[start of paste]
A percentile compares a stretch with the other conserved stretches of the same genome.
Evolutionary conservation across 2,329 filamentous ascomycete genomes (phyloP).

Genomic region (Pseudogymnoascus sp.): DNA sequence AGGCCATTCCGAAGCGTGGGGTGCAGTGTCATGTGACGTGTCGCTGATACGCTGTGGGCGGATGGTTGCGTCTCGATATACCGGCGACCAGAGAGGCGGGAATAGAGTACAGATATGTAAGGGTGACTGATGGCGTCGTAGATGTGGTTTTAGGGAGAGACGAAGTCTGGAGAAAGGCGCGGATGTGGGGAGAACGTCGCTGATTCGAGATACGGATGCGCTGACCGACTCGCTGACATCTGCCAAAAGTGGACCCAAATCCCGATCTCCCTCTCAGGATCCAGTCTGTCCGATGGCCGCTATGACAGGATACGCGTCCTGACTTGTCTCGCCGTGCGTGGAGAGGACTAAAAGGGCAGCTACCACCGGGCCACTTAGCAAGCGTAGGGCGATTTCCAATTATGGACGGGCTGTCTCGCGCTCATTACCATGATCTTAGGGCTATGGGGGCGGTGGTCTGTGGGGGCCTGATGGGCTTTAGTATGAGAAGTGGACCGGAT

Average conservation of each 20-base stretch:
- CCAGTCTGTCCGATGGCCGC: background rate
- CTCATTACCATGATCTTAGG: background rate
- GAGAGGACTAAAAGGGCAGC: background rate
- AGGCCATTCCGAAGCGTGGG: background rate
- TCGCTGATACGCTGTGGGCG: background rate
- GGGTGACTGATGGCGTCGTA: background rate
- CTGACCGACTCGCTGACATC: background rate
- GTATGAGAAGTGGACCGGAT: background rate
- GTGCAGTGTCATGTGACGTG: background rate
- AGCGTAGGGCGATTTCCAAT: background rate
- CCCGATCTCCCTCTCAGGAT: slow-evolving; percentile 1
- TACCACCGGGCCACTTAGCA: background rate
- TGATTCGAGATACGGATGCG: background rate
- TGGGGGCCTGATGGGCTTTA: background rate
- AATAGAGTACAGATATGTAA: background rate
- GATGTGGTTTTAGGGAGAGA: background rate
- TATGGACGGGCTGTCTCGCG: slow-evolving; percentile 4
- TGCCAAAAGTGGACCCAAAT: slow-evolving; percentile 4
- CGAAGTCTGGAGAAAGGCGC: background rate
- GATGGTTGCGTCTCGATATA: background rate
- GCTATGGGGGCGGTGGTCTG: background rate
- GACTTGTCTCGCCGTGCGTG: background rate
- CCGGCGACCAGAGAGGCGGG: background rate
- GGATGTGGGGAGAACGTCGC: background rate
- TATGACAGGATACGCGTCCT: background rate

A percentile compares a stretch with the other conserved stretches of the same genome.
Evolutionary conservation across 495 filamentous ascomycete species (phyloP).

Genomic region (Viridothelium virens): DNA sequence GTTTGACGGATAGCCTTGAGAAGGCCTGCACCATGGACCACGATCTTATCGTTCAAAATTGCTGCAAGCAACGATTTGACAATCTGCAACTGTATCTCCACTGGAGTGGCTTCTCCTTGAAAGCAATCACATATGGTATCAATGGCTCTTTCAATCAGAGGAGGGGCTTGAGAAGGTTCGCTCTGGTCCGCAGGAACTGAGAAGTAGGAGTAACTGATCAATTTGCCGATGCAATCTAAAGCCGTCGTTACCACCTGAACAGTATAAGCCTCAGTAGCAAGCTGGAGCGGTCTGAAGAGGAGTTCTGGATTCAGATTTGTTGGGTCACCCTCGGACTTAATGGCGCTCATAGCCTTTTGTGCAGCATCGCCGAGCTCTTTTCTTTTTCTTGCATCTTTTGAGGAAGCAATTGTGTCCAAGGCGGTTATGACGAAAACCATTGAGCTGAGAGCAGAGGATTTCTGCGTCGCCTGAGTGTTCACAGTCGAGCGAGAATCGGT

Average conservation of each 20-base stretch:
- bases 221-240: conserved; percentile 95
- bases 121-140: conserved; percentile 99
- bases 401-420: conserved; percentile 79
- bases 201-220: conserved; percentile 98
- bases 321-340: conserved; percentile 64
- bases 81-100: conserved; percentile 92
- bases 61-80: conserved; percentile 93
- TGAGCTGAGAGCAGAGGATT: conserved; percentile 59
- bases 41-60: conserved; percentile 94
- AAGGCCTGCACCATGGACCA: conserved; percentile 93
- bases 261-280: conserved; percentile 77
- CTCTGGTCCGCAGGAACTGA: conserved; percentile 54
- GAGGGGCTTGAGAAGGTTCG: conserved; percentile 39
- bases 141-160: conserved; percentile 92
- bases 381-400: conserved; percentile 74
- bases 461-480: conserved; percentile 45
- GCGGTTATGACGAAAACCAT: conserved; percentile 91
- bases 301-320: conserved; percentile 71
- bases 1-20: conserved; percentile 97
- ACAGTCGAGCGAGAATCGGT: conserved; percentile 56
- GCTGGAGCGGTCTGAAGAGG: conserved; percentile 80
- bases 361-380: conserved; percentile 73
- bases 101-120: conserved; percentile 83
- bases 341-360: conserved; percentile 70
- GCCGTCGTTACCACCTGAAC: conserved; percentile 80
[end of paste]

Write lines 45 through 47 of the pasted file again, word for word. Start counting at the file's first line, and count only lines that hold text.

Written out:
- CTCTGGTCCGCAGGAACTGA: conserved; percentile 54
- GAGGGGCTTGAGAAGGTTCG: conserved; percentile 39
- bases 141-160: conserved; percentile 92